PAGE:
Vice-Chancellor responds to Academic Senate reforms criticism
Examples of better practise contemporary governance highlighted
University of Wollongong (UOW) Vice-Chancellor, Professor Paul Wellings CBE, has responded to criticisms publicly aired recently by Australian Greens Senator, Dr Mehreen Faruqi, regarding the University Council’s reforms of the Academic Senate.
The full text of Professor Wellings’ response is below:
22 April 2021
Dr Mehreen Faruqi
Senator for NSW
Australian Greens Spokesperson for Education
72 Campbell Street
SURRY HILLS NSW 2010
Dear Senator Faruqi
Thank you for your letter of 21 April 2021 and your interest in the formal decisions taken by the Council of the University of Wollongong at its meeting earlier this month. Parts of your letter are based on a number of false premises.
For the record: Early in 2020, Council established a working group to examine the size and membership of Academic Senate. This working group produced a unanimous report which was considered by Council at its meeting in February 2021 and sent to the March meeting of the University’s Academic Senate. This consultative process, along with the feedback from elsewhere in the University, generated a number of suggestions which Council discussed at its meeting in April. As you know, under the University’s Act, Council has the authority to decide who sits on Academic Senate. Council took its decisions, completely within normal processes, at the end of a 14 month exercise.
Council resolved to reduce the size of Academic Senate to 50 members. This brings this large sub-committee of Council into alignment with equivalent bodies at other universities around Australia. Council also resolved to implement these changes in time for the next scheduled meeting of Academic Senate. The effect of this is to shorten the terms of some Senators and to open some positions for election. This election process is currently underway. Its management is completely within the approved rules of the University.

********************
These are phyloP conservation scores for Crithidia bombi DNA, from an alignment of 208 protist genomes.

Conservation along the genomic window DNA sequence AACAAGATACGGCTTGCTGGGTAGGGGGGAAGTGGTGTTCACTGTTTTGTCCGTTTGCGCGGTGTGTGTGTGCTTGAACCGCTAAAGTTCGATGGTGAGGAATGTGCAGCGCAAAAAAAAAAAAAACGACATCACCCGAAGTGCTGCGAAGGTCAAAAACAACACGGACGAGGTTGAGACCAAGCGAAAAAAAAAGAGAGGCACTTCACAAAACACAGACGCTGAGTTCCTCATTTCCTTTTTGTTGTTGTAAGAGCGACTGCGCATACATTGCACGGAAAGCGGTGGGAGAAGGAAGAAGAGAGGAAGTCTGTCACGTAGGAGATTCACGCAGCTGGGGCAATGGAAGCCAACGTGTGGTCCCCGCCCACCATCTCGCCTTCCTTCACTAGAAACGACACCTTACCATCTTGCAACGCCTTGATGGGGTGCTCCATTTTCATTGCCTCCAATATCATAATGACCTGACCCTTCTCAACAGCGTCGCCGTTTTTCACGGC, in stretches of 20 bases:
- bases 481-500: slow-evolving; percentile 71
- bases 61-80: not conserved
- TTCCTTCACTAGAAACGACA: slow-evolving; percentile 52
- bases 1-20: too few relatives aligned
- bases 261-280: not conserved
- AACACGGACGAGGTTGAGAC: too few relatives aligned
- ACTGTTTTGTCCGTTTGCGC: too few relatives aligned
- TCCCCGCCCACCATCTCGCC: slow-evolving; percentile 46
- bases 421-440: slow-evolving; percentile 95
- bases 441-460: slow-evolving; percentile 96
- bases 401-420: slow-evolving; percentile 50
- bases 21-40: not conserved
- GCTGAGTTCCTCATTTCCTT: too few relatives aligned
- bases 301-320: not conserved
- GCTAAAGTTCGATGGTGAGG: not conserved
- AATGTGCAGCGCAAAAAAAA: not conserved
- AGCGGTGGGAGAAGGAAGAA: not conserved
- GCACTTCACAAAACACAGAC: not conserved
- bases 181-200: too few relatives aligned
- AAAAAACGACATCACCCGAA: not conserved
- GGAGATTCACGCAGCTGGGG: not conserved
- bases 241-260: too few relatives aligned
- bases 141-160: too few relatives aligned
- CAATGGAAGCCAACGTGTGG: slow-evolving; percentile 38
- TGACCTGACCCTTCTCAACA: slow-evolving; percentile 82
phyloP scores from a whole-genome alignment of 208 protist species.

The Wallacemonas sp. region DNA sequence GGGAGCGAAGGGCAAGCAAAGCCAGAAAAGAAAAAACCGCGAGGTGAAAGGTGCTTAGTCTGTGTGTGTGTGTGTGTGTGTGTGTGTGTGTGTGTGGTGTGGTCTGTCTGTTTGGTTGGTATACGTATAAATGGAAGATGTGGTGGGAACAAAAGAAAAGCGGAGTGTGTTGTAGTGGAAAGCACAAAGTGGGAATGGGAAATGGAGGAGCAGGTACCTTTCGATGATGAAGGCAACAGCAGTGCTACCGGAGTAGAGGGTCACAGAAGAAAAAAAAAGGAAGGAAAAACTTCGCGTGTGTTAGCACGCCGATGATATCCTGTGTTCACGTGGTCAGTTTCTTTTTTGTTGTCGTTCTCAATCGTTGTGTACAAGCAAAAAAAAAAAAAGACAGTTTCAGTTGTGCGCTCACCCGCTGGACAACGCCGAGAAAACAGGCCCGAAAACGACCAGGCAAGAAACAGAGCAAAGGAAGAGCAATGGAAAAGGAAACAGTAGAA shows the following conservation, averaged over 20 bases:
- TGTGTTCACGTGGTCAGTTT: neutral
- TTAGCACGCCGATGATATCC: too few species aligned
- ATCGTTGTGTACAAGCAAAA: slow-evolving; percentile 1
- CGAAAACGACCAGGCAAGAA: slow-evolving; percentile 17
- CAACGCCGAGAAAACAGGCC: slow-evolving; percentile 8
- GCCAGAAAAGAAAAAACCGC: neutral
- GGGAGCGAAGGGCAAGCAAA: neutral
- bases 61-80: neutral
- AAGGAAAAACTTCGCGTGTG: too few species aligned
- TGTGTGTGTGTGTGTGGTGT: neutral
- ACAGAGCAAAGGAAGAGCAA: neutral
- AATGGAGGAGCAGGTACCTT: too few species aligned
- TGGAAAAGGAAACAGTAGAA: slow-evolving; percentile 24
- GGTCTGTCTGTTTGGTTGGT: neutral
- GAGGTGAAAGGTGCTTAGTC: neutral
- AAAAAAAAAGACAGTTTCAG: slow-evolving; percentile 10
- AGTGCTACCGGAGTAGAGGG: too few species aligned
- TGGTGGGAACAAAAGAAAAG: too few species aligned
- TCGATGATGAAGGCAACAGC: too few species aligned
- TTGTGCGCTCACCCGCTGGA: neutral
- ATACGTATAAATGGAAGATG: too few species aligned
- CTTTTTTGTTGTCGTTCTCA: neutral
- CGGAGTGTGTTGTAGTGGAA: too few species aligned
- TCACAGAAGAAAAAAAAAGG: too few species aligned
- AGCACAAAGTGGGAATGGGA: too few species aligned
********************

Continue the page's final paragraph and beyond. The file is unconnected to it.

Academic Senate was not dismissed. It remains one of the largest committees in the University. As Council noted in April, Academic Senate has an important role in maintaining the university’s academic standards
The net effect of the report of the working group, Council’s consideration of the report and the suggestions arising from consultations has produced the following outcomes:
- A smaller Academic Senate more focussed on its core business;
- An increase in the number and representation of students on Academic Senate;
- An increase in the proportion of elected persons on Academic Senate (up about 11.5%);
- A broader representation of academic staff;
- An increased quorum now set at a majority of members (previously this was much less than 50%);
- A guideline on gender representation; and
- A role for equity and inclusion; to sit aside education, research and international.
These are all examples of better practise and contemporary governance.
Professor Paul Wellings CBE